Timing of Hot Flashes Could Give Clues to Alzheimer's Risk
WEDNESDAY, Sept. 27, 2023 (HealthDay News) -- Hot flashes and night sweats top the list of bothersome symptoms for women going through menopause.
Now, a new study suggests that hot flashes, especially during sleep, may be more than a nuisance: They may foreshadow Alzheimer's disease.
And the more hot flashes a woman experiences during sleep, the greater her risk for developing Alzheimer’s disease, the most common type of dementia.
“Women with nighttime hot flashes should see them as a wake-up call to do what they can to take care of their health,” said study author Rebecca Thurston, director of the Women's Biobehavioral Health Laboratory at the University of Pittsburgh. “[This includes] adequate sleep, diet, physical activity, moderating alcohol use, treatment of any [high blood pressure] and diabetes, and taking care of any mental health conditions.”
Previous research has shown that hot flashes — particularly those that occur during sleep — may travel with poorer memory and small vessel disease in the brain, which has been linked to risk for future problems with memory and thinking, Thurston said.
The new research connects the dots even further by linking hot flashes to blood biomarkers of Alzheimer’s disease: “We found that women with more hot flashes [during sleep] had greater markers of amyloid, a component of the biology of Alzheimer’s disease,” she added.
For the study, close to 250 older women were monitored for hot flashes during the day and while asleep. The researchers also analyzed blood samples for certain markers of Alzheimer’s disease including amyloid β (Aβ) 42/40 ratio.
Women who had more hot flashes during sleep were more likely to be in the low/abnormal Aβ 42/40 range, the study showed.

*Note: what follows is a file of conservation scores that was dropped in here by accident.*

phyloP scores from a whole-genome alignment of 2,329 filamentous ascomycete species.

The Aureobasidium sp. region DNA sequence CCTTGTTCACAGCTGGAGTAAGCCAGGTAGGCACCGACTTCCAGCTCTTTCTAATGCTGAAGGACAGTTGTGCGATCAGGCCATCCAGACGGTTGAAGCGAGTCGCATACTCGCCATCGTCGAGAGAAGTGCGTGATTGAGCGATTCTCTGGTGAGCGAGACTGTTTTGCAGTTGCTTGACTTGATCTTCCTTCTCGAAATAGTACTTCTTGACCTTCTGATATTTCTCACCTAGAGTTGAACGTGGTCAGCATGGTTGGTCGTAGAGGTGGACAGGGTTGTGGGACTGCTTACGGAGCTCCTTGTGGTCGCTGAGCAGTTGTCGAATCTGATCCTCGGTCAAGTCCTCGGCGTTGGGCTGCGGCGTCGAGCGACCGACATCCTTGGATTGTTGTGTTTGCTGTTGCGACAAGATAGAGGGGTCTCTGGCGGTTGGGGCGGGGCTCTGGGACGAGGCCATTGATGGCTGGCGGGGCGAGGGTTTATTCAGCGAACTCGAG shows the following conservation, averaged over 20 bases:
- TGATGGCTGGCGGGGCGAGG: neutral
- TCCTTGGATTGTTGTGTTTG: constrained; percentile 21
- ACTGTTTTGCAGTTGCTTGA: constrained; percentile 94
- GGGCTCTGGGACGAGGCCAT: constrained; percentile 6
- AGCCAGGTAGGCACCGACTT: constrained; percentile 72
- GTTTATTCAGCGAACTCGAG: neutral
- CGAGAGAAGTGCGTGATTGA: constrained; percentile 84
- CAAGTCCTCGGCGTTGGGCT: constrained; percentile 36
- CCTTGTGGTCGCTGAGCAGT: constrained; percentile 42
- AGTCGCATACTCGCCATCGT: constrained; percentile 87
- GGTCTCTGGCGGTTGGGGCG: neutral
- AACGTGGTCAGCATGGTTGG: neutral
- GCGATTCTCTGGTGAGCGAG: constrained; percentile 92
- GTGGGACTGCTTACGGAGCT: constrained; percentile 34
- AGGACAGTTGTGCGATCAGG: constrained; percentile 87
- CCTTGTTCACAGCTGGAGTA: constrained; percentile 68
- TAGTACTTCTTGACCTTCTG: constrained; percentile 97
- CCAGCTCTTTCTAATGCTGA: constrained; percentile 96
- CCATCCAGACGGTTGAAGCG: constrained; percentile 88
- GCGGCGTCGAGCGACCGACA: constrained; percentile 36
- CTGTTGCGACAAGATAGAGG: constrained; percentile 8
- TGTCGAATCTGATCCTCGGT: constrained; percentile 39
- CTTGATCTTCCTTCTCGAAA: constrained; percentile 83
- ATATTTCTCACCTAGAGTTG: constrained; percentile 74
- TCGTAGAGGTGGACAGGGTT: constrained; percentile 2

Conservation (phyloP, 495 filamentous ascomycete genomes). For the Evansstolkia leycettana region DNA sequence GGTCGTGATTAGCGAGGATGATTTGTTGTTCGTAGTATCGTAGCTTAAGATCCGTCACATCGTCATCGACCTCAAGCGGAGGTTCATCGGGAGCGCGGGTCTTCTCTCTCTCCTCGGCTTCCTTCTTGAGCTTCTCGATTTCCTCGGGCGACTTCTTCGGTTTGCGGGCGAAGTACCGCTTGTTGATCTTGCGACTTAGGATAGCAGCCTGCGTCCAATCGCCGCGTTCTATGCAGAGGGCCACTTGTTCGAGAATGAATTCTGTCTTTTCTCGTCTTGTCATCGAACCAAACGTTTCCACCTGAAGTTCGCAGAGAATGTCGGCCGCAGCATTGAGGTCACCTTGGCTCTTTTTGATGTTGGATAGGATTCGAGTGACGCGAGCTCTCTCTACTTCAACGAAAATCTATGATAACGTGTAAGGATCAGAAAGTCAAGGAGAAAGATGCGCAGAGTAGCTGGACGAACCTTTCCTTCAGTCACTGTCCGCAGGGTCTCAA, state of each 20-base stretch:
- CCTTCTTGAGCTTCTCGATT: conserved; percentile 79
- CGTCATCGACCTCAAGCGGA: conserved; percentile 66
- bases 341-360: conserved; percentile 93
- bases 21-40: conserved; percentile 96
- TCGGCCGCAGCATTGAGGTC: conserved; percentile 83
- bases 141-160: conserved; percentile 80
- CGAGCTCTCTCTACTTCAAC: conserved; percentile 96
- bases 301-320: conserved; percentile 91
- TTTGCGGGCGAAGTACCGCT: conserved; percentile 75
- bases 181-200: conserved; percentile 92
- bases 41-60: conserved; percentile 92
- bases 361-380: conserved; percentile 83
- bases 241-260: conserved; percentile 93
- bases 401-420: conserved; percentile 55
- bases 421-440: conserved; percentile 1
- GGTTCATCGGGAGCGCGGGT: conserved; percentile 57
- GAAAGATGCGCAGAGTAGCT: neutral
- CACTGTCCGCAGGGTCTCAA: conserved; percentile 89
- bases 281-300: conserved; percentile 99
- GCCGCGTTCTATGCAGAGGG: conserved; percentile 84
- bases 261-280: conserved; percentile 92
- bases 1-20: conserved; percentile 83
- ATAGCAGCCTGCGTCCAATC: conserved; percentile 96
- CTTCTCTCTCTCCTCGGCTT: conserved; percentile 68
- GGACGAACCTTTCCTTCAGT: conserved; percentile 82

“Decreased ratio of beta-amyloid 42/40 is a strong marker of Alzheimer's disease and can be detected early in the disease progression,“ Thurston said.
These findings held even after the researchers controlled for other factors that could affect risk for Alzheimer’s disease, including levels of the female sex hormone estrogen and sleep.
Exactly how hot flashes during sleep may increase the risk for Alzheimer's disease is not fully understood yet. “There may be something particularly important about these nocturnal hot flashes that we have not appreciated up to this point,” Thurston suggested.
The findings were presented Wednesday during the Menopause Society annual meeting in Philadelphia. Findings presented at medical meetings should be considered preliminary until they are published in a peer-reviewed journal.
It’s too early to say whether treating hot flashes with hormone replacement therapy would lower the risk for dementia, but what’s good for the heart is good for the brain, said Dr. Stephanie Faubion, director of women's health at the Mayo Clinic in Jacksonville, Fla., and medical director for the North American Menopause Society.
The best way to lower the risk for Alzheimer’s disease is to manage heart disease risk factors, including high blood pressure, high cholesterol and diabetes. One can also stop tobacco use, eat healthy, exercise regularly and maintain a healthy weight, Faubion added.
“Staying socially connected and keeping your brain stimulated are good strategies to maintain brain health,” said Faubion, who has no ties to the research.
HealthDay has more on how to treat hot flashes.
SOURCES: Rebecca Thurston, PhD, director, Women's Biobehavioral Health Laboratory, University of Pittsburgh; Stephanie Faubion, MD, director, women's health, Mayo Clinic, Jacksonville, Fla., and medical director, North American Menopause Society, Philadelphia; Sept. 27, 2023, presentation, The Menopause Society annual meeting, Philadelphia